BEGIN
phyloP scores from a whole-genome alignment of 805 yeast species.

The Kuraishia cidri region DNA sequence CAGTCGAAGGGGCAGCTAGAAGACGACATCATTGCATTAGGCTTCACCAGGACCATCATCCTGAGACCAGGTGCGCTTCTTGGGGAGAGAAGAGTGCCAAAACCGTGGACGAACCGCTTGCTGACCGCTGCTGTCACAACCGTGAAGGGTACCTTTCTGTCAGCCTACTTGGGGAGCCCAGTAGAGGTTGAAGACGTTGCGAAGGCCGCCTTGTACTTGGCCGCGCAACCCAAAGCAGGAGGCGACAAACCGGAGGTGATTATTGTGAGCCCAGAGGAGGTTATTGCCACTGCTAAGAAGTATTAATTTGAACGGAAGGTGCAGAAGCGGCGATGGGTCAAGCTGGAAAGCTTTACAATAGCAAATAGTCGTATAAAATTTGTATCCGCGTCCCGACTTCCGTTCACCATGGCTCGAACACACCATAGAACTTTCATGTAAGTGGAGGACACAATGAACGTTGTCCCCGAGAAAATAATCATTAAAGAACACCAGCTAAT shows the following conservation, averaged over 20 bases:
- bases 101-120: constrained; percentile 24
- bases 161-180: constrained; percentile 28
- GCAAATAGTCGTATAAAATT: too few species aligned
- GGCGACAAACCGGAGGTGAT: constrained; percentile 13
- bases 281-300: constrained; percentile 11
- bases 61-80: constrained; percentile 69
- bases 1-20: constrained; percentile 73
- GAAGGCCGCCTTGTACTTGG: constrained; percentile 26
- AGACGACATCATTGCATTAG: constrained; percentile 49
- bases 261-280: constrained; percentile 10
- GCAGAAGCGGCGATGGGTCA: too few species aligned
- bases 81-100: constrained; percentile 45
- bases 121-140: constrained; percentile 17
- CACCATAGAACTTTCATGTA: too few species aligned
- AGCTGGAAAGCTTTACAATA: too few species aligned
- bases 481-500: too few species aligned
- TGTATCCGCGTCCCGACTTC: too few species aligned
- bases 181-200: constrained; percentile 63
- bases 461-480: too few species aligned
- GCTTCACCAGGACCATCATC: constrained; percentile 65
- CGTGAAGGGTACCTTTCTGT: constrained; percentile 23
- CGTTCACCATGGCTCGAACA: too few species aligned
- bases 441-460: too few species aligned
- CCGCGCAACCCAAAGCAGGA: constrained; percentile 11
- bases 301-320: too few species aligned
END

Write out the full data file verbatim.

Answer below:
phyloP scores from a whole-genome alignment of 805 yeast species.

The Kuraishia cidri region DNA sequence CAGTCGAAGGGGCAGCTAGAAGACGACATCATTGCATTAGGCTTCACCAGGACCATCATCCTGAGACCAGGTGCGCTTCTTGGGGAGAGAAGAGTGCCAAAACCGTGGACGAACCGCTTGCTGACCGCTGCTGTCACAACCGTGAAGGGTACCTTTCTGTCAGCCTACTTGGGGAGCCCAGTAGAGGTTGAAGACGTTGCGAAGGCCGCCTTGTACTTGGCCGCGCAACCCAAAGCAGGAGGCGACAAACCGGAGGTGATTATTGTGAGCCCAGAGGAGGTTATTGCCACTGCTAAGAAGTATTAATTTGAACGGAAGGTGCAGAAGCGGCGATGGGTCAAGCTGGAAAGCTTTACAATAGCAAATAGTCGTATAAAATTTGTATCCGCGTCCCGACTTCCGTTCACCATGGCTCGAACACACCATAGAACTTTCATGTAAGTGGAGGACACAATGAACGTTGTCCCCGAGAAAATAATCATTAAAGAACACCAGCTAAT shows the following conservation, averaged over 20 bases:
- bases 101-120: constrained; percentile 24
- bases 161-180: constrained; percentile 28
- GCAAATAGTCGTATAAAATT: too few species aligned
- GGCGACAAACCGGAGGTGAT: constrained; percentile 13
- bases 281-300: constrained; percentile 11
- bases 61-80: constrained; percentile 69
- bases 1-20: constrained; percentile 73
- GAAGGCCGCCTTGTACTTGG: constrained; percentile 26
- AGACGACATCATTGCATTAG: constrained; percentile 49
- bases 261-280: constrained; percentile 10
- GCAGAAGCGGCGATGGGTCA: too few species aligned
- bases 81-100: constrained; percentile 45
- bases 121-140: constrained; percentile 17
- CACCATAGAACTTTCATGTA: too few species aligned
- AGCTGGAAAGCTTTACAATA: too few species aligned
- bases 481-500: too few species aligned
- TGTATCCGCGTCCCGACTTC: too few species aligned
- bases 181-200: constrained; percentile 63
- bases 461-480: too few species aligned
- GCTTCACCAGGACCATCATC: constrained; percentile 65
- CGTGAAGGGTACCTTTCTGT: constrained; percentile 23
- CGTTCACCATGGCTCGAACA: too few species aligned
- bases 441-460: too few species aligned
- CCGCGCAACCCAAAGCAGGA: constrained; percentile 11
- bases 301-320: too few species aligned